Watch NASA's live-stream below or via NASA Television, Facebook Live, Twitter/Periscope, Twitch TV, or Ustream. The preview show kicks off at 12 p.m. ET, and the eclipse coverage starts at 1 p.m. ET. Becca Stanek

10:29 a.m. ET

Advertisers have rapidly and steadily fled Breitbart News this year as the site's reputation is increasingly tied to the alt-right. So far, more than 2,500 companies have jumped ship, reports Sleeping Giants, an organization that describes its mission as stopping "racist and sexist media by stopping its ad dollars."

Sleeping Giants has spent months encouraging its supporters to take screenshots of ads next to objectionable content on Breitbart and politely tweet a complaint with the image to the company involved. While the organization did not specify how many businesses are still advertising at Breitbart, The Independent reports Amazon is currently among them — albeit indirectly, via the ad services it uses. The company may soon depart, however, as employees have petitioned chief executive Jeff Bezos to cut all such ties.

Ousted White House chief strategist Stephen Bannon is returning to this diminished Breitbart after his departure from the Trump administration. His post-firing remarks do not make clear what his approach to President Trump, his former boss, will be in this new role. Bonnie Kristian

9:39 a.m. ET

Morning Joe's Joe Scarborough couldn't help but wonder Monday what's next for fired chief strategist Stephen Bannon, now that his tenure at the White House has ended. "If I'm Steve Bannon and I look at the landscape and I look at Fox News trying to figure out exactly what it's going to be after Roger Ailes, I team up and start a conservative populist network," Scarborough said. "I mean, the money there would be outrageous."

Mark Halperin pointed out that Breitbart News was "influential" prior to and during Bannon's tenure at the White House. Now that Bannon is back at Breitbart with White House experience under his belt, Halperin noted that Bannon has "the capacity ... to increase their influence." "And their influence in offices of House Republican members is bigger on many days than Fox News is," Halperin said of Breitbart.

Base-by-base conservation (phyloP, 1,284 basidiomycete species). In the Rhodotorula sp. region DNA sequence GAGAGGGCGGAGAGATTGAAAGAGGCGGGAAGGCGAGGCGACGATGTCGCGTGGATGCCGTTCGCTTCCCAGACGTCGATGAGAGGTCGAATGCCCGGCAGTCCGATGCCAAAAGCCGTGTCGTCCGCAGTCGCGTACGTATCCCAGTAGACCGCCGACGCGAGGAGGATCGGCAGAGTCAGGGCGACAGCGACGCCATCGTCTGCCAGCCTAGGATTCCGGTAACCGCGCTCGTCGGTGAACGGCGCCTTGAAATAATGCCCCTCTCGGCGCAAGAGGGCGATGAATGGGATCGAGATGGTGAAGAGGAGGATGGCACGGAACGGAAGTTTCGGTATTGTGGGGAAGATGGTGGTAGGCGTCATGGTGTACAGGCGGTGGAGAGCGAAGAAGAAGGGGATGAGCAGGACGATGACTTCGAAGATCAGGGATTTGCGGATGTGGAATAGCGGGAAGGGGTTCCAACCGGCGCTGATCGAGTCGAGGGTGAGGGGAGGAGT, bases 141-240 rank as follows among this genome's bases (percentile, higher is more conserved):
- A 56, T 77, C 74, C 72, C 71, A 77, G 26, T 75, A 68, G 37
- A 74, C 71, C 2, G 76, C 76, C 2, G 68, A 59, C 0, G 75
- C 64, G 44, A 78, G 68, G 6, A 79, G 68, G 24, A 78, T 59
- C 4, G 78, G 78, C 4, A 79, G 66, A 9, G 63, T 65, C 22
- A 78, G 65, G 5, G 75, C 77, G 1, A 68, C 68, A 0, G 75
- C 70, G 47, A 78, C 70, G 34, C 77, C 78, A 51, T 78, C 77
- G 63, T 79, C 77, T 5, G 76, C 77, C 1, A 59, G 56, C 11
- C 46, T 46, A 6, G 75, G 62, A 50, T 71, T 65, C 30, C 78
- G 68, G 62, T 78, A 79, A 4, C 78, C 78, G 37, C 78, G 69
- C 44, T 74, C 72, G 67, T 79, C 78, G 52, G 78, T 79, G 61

Meanwhile, Scarborough was still thinking about that television network. "I would just be surprised if he and [Breitbart financial backers] the Mercers weren't trying to figure out a way to start a TV network that competes with Fox," Scarborough said.

Watch Scarborough imagine the possibilities below. Becca Stanek

8:55 a.m. ET
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The combination of President Trump's frequent travel, numerous properties, and large family is gobbling up the Secret Service's funds at an unprecedented rate. USA Today revealed Monday that roughly a third of America's Secret Service agents have "already hit the federally mandated caps for salary and overtime allowances that were meant to last the entire year," forcing Secret Service Director Randolph "Tex" Alles to turn to Congress for additional funding.

Alles is pushing to raise the salary and overtime cap for agents to ameliorate the situation. But even if that were to happen, 130 agents would still not be "fully compensated for hundreds of hours already amassed," USA Today reported.

With the rate of attrition already high and the demanding workload expected to continue, Democrats and Republicans are concerned. "We cannot expect the Secret Service to be able to recruit and keep the best of the best if they are not being paid for these increases [in overtime hours]," a spokeswoman for Rep. Elijah Cummings (D-Md.) said.

Read more on the burgeoning crisis at USA Today. Becca Stanek

7:47 a.m. ET

With Stephen Bannon now out at the White House, a war is reportedly brewing between President Trump's former chief strategist and Trump's son-in-law and senior adviser, Jared Kushner. Vanity Fair's The Hive reported Sunday that after Bannon was fired Friday, he told a friend, "We're going to war." Kushner is reportedly his biggest enemy:

The chaotic, war-torn West Wing of the past six months will be prologue, but the coming struggles will be as personal as they are ideological, waged not with leaks but with slashing Breitbart banners. On Sunday, Breitbart took renewed aim at McMaster, with a headline claiming he advocated “Quran Kissing.” But most of all, there's a deep animosity between Bannon and Kushner, amplified by a lack of respect. Bannon finds Kushner's political instincts highly questionable. "He said Jared is a dope," one Bannon ally recalled. The two clashed fiercely on personnel decisions and policy debates, both domestic and international, many of which Bannon lost. [The Hive]

While Bannon was "tarred as a prime West Wing leaker" in recent weeks, his allies apparently suspect that Kushner has "cultivated a relationship with Matt Drudge, who frequently pushed anti-Bannon headlines" and also pushed Fox News chairman Rupert Murdoch to convince Trump to fire Bannon.

Back at Breitbart, Bannon has big plans for using the site to exact his revenge.

Read the full story at The Hive. Becca Stanek